Thursday, July 4, 2019

Attention Band Leaders, Do Not Play My Song


"There's A Star-Spangled Banner Waving Somewhere" is a patriotic anthem written in 1942 by Paul Roberts and Shelby Darnell (a pseudonym for producer Bob Miller). The song enjoyed great popularity during the World War II years. So why did Miller threaten to sue big-name band leaders if they played it?

It was because Miller was all about hillbilly music. When the song hit its third million in record and sheet music sales he placed an ad in Variety magazine, asking big-name band leaders not to play it, and when the song made the Hit Parade he threatened to sue if they did. He explained that his reputation as a writer and publisher was at stake. "This music," he insisted, "must have the common touch. It is violated unless done by a true son of the soil, one to the manner born."

The title of the song has a significant meaning. The word "somewhere" appears to signify heaven, for, as the lyrics state, only the great heroes of Uncle Sam get to go there. The narrator states he'll see the likes of Lincoln, Custer, Perry Washington and Hale. He adds that he is willing to die to "be a free American" and wherever that Star Spangled Banner is waving is where he wants to be living when his time to die is at hand.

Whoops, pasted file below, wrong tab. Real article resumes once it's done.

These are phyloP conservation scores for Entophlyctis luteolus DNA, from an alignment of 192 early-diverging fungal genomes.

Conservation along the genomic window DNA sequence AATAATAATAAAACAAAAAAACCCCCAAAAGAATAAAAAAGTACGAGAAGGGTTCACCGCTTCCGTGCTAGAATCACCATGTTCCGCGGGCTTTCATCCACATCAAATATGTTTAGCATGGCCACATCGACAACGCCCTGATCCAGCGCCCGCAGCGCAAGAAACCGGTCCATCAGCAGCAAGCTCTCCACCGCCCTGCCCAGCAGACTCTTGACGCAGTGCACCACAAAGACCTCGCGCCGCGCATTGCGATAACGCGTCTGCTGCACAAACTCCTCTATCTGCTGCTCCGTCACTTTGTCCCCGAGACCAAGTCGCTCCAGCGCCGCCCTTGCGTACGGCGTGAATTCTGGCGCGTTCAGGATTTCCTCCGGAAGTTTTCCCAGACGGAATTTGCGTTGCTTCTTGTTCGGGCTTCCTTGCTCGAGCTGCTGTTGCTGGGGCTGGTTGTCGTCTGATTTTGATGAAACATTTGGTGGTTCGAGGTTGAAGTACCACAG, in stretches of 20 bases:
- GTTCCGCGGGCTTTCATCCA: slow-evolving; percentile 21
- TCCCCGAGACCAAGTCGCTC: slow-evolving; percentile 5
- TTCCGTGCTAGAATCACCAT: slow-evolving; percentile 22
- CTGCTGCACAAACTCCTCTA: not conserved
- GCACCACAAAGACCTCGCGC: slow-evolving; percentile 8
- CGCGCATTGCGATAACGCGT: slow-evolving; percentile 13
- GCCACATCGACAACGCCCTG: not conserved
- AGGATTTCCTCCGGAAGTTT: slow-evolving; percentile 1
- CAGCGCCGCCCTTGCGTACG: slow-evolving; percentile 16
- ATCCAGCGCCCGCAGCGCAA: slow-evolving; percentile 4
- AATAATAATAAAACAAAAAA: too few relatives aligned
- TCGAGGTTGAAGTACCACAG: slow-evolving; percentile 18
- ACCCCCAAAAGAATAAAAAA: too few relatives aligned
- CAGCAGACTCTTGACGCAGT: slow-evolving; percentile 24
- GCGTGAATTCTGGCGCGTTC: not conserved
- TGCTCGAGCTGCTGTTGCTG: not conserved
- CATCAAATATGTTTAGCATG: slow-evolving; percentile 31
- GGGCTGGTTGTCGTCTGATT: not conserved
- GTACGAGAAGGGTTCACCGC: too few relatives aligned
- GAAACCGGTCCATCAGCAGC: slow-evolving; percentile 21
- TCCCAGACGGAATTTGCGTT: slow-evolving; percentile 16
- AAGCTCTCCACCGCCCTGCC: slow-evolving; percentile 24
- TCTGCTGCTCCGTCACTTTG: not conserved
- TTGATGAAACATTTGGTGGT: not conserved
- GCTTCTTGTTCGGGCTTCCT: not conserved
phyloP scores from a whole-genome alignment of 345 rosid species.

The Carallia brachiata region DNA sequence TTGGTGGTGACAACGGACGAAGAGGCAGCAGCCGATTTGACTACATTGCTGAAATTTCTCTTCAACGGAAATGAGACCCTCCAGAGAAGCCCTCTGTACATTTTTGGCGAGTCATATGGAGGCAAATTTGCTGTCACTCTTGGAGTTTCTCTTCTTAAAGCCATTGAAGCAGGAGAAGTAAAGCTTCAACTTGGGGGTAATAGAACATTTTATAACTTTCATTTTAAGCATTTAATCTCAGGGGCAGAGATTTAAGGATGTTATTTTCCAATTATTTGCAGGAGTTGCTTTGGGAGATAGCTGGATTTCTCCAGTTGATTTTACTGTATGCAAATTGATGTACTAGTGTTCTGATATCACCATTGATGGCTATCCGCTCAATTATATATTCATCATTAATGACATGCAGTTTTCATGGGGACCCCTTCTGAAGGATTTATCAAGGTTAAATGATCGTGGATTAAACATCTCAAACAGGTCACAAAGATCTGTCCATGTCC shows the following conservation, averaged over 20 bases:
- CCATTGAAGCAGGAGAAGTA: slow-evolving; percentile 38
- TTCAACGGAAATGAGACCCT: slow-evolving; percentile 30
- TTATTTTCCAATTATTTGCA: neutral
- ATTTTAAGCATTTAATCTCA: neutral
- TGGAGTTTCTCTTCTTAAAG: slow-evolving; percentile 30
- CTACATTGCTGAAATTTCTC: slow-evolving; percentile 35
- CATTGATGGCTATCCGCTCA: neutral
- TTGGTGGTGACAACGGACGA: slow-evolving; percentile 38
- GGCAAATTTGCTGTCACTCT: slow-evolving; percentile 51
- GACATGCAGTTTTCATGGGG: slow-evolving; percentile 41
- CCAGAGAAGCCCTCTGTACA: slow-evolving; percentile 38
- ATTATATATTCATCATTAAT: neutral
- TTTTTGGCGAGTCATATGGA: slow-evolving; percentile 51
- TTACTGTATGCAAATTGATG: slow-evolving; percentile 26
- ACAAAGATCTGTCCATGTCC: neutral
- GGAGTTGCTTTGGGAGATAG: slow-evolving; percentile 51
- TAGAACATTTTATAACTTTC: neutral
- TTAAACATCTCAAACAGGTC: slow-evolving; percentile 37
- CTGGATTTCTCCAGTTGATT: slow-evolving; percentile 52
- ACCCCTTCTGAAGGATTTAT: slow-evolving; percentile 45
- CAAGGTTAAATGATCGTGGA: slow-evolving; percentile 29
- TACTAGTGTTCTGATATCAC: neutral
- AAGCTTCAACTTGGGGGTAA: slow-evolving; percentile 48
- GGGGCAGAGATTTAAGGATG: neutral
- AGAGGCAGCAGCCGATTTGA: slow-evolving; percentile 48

My 1942 recording of this song by Arthur Fields (Hit Records) is among the first recordings after the song was written.

There's a star spangled banner waving somewhere
In a distant land so many miles away
Only Uncle Sam's great hero's get to go there
Where I wish that I could live someday

I see Lincoln, Custer, Washington and Perry
Nathan Hale and Collin Kelly too
There's a star spangled banner waving somewhere
Waving ov'er the land of hero's brave and true


Wednesday, July 3, 2019

From Whence Our True Freedom Comes


Did you know that ''The Star Spangled Banner'' wasn't actually adopted as the official national anthem of the United States until 1931? Before that, the nation had a few de facto national anthems, and ''The Star Spangled Banner'' wasn't even the most popular. That honor goes to ''America (My Country, 'Tis of Thee)." For a century, this was the most beloved 'unofficial' anthem of the nation.